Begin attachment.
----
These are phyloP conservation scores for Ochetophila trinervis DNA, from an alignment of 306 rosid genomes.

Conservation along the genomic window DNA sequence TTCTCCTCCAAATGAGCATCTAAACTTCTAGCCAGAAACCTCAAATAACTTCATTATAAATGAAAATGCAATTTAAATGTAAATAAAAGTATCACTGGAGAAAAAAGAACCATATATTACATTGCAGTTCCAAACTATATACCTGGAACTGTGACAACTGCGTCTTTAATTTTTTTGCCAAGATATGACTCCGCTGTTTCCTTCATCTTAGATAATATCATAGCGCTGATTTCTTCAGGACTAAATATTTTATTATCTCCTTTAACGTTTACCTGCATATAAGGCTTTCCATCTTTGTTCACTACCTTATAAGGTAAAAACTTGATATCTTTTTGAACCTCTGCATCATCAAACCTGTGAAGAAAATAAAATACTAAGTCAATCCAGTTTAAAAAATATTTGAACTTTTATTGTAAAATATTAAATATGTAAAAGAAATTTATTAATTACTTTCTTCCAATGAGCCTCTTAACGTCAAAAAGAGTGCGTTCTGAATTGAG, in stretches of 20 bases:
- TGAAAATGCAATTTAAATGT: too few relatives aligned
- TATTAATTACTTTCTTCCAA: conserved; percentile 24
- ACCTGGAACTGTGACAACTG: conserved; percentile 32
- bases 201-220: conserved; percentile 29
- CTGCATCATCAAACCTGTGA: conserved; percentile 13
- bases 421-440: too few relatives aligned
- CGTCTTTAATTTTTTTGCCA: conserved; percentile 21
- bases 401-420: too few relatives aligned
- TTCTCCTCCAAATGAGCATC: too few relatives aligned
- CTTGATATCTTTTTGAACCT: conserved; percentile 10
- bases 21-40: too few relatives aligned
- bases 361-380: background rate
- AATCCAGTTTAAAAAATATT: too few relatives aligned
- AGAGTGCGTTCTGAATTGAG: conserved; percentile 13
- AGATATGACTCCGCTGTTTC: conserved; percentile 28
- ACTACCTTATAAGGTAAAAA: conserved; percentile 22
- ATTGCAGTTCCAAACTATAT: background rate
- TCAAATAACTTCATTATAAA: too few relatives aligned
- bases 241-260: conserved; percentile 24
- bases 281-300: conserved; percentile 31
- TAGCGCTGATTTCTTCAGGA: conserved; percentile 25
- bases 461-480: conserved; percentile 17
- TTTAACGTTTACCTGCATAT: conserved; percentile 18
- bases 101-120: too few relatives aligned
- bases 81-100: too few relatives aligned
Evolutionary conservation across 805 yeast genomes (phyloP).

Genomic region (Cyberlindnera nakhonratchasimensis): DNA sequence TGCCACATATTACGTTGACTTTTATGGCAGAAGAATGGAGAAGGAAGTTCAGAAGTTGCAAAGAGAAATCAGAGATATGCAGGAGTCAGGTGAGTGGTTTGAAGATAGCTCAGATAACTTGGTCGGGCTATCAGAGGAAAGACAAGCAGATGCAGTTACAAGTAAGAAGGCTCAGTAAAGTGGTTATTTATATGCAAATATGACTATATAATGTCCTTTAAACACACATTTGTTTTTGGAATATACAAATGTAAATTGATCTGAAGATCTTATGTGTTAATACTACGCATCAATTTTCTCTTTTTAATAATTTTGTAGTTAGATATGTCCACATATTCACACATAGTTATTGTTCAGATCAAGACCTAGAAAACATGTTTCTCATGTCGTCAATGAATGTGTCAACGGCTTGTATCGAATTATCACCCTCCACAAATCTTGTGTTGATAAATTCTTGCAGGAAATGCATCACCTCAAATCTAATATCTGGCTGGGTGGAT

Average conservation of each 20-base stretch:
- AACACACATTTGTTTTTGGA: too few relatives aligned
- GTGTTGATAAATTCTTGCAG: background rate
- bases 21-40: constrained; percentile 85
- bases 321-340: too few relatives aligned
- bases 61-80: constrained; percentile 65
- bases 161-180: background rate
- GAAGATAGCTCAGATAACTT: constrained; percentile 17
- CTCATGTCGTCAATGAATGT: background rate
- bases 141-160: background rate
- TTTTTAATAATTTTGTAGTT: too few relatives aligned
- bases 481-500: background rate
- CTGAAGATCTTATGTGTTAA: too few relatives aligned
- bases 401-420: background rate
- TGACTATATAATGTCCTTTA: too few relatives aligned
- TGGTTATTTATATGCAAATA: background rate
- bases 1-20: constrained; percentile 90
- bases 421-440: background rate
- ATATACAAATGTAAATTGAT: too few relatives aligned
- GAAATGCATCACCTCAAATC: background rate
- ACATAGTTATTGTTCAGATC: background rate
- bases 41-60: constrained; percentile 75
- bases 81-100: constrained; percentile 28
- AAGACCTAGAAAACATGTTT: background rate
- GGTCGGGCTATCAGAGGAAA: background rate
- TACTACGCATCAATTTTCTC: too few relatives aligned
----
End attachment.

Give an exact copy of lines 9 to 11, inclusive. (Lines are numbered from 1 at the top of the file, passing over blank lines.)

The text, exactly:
- CGTCTTTAATTTTTTTGCCA: conserved; percentile 21
- bases 401-420: too few relatives aligned
- TTCTCCTCCAAATGAGCATC: too few relatives aligned